Christine de Pizan

Le Ditié de Jehanne d’Arc

Resource: A. J. Kennedy and K. Varty, Oxford: Society for the Study of Medieval Languages and Literature, 1977.

As the first poem to have been composed – in any language – on Jeanne d’Arc, the only major one to have been written while Jeanne was still alive, and the last from the pen of a distinguished poetess, the Ditié de Jehanne d’Arc has unique claims to fame. The extrinsic value of the Ditié as an historical document is self-evident. It was completed on 31 July 1429, in the midst of continuing successes on the part of the French army which had just taken Château-Thierry, on 29 July. With the brilliant victory at Orléans and the coronation at Rheims now behind them, Jeanne and Charles VII were expected to enter Paris at any moment, defeat the Anglo-Burgundian forces and thus bring to an end the long years of foreign occupation and civil strife.

What gives Christine’s poem its unique ‘documentary’ value is the fact that it vividly captures not only the surge of optimism and triumph that swept through the whole of the French camp at this time, but also the sense of wonder and gratitude which all loyal Frenchmen must have felt at the miraculous intervention of divine Providence in the person of Jeanne.

The Ditié de Jehanne d’Arc is Christine’s last surviving work and, two complete fifteenth-century manuscript versions of the poem are known, and one incomplete version which could be from the late fifteenth century but is more likely to be from the sixteenth century.

Christine de Pizan–Medieval Defender of Women

Christine de Pizan (1364-1431) was a late medieval French woman who may have been the first woman in history to make a living by writing. She is famous for a number of works of literature, but she is best known for her literary defenses of women. After the disastrous Battle of Agincourt in 1415, she retired to a convent. Her last work, Le Ditié de Jehanne d’Arc (written in 1429), is a lyrical, joyous outburst inspired by the early victories of Jeanne d’Arc; it is the only such French-language work written during Jeanne’s lifetime.

Christine de Pisan, (born 1364, Venice [Italy]—died c. 1430)

I

Je,Christine, qui ay plouré
XI ans en abbaye close,
Où j’ay tousjours puis demouré
Que Charles (c’est estrange chose!),
Le filz du roy, se dire l’ose,
S’en fouy de Paris de tire,
Par la traïson là enclose,
Ore à prime me prens à rire;

I, Christine, who have wept for eleven years in a walled
abbey where I have lived ever since Charles (how strange
this is!) the King’s son–dare I say it?–fled in haste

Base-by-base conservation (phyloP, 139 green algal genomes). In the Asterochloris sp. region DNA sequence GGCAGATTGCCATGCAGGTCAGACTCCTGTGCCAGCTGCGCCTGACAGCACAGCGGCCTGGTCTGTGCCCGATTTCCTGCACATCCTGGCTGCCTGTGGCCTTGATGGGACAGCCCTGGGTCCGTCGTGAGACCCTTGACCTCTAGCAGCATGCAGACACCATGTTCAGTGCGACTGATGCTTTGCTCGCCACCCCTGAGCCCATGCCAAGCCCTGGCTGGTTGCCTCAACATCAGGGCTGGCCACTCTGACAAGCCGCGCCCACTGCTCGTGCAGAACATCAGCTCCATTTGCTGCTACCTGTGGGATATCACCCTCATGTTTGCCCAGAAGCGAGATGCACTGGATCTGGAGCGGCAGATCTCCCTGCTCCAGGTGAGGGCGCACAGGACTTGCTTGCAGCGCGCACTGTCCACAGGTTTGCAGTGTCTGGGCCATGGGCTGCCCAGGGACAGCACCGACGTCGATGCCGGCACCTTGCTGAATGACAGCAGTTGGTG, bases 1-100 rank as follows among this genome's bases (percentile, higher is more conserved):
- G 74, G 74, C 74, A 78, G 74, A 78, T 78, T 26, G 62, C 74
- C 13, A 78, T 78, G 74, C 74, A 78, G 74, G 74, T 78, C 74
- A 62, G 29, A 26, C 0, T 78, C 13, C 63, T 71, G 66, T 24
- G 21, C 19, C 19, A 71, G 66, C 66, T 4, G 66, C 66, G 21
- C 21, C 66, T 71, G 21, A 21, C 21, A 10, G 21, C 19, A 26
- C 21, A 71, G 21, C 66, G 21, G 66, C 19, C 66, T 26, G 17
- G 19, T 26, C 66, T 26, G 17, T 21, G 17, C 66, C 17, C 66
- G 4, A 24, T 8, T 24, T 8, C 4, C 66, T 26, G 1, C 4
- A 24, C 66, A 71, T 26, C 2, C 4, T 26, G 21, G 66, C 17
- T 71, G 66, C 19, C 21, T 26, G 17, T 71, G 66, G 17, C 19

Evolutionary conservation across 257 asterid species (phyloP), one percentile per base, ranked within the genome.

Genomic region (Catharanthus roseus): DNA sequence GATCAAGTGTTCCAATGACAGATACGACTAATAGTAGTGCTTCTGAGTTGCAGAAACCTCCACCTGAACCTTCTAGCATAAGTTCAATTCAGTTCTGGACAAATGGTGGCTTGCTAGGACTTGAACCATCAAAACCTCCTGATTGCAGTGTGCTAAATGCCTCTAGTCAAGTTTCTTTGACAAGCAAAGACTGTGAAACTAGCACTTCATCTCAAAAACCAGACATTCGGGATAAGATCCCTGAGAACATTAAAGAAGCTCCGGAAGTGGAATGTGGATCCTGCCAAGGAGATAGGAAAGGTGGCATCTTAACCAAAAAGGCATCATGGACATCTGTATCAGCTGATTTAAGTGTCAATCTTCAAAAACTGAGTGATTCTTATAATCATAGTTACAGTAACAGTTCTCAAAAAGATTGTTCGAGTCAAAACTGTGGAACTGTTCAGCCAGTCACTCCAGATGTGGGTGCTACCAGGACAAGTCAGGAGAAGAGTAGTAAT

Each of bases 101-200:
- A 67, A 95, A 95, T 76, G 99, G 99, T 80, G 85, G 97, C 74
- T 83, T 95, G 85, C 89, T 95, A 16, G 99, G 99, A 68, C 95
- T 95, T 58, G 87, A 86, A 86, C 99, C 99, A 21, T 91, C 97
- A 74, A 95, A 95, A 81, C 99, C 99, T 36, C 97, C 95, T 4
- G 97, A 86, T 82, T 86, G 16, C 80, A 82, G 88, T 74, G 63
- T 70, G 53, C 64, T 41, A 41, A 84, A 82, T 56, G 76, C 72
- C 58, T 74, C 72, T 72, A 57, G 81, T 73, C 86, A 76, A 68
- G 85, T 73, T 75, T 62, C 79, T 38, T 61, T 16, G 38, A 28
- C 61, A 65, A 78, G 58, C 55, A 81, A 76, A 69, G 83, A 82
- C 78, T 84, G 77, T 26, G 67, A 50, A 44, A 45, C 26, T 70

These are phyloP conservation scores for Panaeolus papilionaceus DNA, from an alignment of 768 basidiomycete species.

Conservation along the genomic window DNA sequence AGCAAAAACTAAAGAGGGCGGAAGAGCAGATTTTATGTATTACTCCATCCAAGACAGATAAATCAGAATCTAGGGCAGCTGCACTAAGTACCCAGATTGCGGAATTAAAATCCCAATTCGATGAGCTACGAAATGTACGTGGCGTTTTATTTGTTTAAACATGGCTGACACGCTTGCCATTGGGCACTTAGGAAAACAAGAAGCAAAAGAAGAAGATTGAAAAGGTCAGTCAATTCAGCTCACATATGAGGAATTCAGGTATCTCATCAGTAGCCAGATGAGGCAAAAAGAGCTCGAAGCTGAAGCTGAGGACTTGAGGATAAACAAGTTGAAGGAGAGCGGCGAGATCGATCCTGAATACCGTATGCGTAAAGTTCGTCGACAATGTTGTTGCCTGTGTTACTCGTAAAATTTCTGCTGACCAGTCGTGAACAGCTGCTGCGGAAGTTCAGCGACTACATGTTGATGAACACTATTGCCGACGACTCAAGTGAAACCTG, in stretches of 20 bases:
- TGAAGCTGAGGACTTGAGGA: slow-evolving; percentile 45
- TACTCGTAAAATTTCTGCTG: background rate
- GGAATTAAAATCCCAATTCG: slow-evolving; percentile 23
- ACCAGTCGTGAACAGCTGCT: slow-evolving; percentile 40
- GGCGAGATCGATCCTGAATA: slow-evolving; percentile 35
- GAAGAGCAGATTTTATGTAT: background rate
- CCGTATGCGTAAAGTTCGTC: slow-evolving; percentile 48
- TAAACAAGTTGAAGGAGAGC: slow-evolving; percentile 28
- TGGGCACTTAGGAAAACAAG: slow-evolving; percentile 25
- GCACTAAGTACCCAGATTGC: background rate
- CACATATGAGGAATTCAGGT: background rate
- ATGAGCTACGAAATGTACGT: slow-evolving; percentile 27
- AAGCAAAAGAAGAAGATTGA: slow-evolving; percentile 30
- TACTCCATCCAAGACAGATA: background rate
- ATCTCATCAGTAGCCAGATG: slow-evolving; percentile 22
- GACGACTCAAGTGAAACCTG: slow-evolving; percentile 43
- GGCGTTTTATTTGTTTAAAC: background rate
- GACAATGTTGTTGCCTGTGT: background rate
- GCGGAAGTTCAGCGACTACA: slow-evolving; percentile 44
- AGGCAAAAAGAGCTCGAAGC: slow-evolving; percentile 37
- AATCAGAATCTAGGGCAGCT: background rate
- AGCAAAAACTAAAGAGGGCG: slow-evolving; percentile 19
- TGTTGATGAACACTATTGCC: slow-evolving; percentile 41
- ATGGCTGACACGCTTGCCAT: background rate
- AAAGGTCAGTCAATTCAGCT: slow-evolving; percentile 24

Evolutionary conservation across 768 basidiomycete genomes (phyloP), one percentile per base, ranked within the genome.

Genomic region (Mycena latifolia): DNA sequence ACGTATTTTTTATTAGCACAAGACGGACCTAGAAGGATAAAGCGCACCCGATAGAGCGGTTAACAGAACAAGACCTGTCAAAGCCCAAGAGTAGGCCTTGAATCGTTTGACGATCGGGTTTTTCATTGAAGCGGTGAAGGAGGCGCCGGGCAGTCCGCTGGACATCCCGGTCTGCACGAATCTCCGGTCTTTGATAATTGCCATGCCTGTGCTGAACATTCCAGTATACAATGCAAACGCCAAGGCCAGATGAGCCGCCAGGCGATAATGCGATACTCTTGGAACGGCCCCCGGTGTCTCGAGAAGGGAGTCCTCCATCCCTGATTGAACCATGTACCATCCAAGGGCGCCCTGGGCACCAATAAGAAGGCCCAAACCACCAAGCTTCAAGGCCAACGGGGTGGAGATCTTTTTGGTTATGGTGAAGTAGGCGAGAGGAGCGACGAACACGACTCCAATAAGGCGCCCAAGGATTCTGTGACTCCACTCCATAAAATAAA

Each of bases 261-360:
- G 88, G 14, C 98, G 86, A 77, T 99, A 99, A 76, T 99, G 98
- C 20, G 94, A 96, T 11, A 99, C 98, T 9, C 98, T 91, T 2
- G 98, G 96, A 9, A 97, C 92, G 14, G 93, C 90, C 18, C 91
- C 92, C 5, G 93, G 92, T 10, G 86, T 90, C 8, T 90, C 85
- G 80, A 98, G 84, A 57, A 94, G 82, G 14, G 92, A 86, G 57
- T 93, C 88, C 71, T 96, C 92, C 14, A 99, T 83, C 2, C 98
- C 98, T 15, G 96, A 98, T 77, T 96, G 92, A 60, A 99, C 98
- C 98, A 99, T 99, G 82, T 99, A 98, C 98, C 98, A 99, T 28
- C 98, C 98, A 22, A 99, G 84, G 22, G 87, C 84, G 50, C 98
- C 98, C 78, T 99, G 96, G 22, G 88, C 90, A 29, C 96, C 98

from Paris, I who have lived enclosed there on account of
the treachery, now, for the first time, begin to laugh;

II.

A rire bonement de joie
Me prens pour le temps yvernage
Qui se depart, où je souloie
Me tenir tristement en cage.
Mais or changeray mon langage
De pleur en chant, quant recouvré
Ay bon temps
Bien ma part avoir enduré.

I begin to laugh heartily for joy at the departure of the
wintry season, during which I was wont to live confined to
a dreary cage. But now I shall change my language from
one of tears to one of song, because I have found the
good season once again … well endured my share.

III

L’an mil CCCCXXIX
Reprint à luire li soleil.
Il ramene le bon temps neuf
Qu’on [n’] avoit veü de droit oil
Puis long temps, dont plusers en dueil
Orent vesqu; j’en suis de ceulx.
Mais plus de rien je ne me dueil,
Quant ores voy ce que [je] veulx.

In 1429 the sun began to shine again. It brings back the
good, new season which had not really been seen for a
long time–and because of that many people had lived
out their lives in sorrow; I myself am one of them. But I
no longer grieve over anything, now that I can see what I
desire.

IV

Si est bien le vers retourné
De grant dueil en joie nouvelle
Depuis le temps qu’ay sejourné
Là où je suis, et la tresbelle
Saison, que printemps on appelle,
La Dieu mercy, qu’ay desirée,
Où toute rien se renouvelle,
S’est du sec au vert temps tirée.

But since the time when I came to stay where I am the
situation has completely changed, great sorrow has given
way to new joy and, thanks be to God, the lovely season
called Spring, which I have longed for and in which every
creature/thing is renewed, has brought greenness out of
barren winter.

V

C’est que le degeté enfant
Du roy de France legitime,
Qui long temps a esté souffrant
Mains grans ennuiz, qui or aprime,
Se lieva ainsi que vers prime,
Venant comme roy coronné
En puissance tresgrande et fine,
Et d’espérons d’or espronné.

The reason is that the rejected child of the rightful King
of France, who has long suffered many a great misfortune
and who now approaches, rose up as if towards prime,
coming as a crowned King in might and majesty, wearing
spurs of gold.

VI

Or faisons feste à nostre roy!
Que tresbien soit-il revenu!
Resjoïz de son noble arroy,
Alons trestous, grant et menu,
Au devant — nul ne soit tenu! –
Menant joie le saluer,
Louant Dieu, qui l’a maintenu,
Criant “Noël!” en hault huer.

Now let us greet out King! Welcome to him on his return!
Overjoyed at the sight of his noble array, let us all,
both great and small, step forward to greet him joyously –
and let no one hold back – praising God, who has kept
him safe, and shouting ‘Noël!’ in a loud voice.

VII

Mais or vueil raconter comment
Dieu a tout ce fait de sa grace,
A qui je pri qu’avisement
Me doint, que rien je n’y trespasse.
Raconté soit en toute place,
Car ce est digne de mémoire,
Et escript, à qui que desplace,
En mainte cronique et hystoire!

But now I wish to relate how God, to whom I pray for
guidance lest I omit anything, accomplished all this
through His grace. May it be told everywhere, for it is
worthy of being remembered, and may it be written down –
no matter whom it may displease – in many a chronicle
and history-book!

VIII

Oyez par tout l’univers monde
Chose sur toute merveillable!
Notez se Dieu, en qui habonde
Toute grace, est point secourable
Au droit en fin. C’est fait notable,
Consideré le présent cas!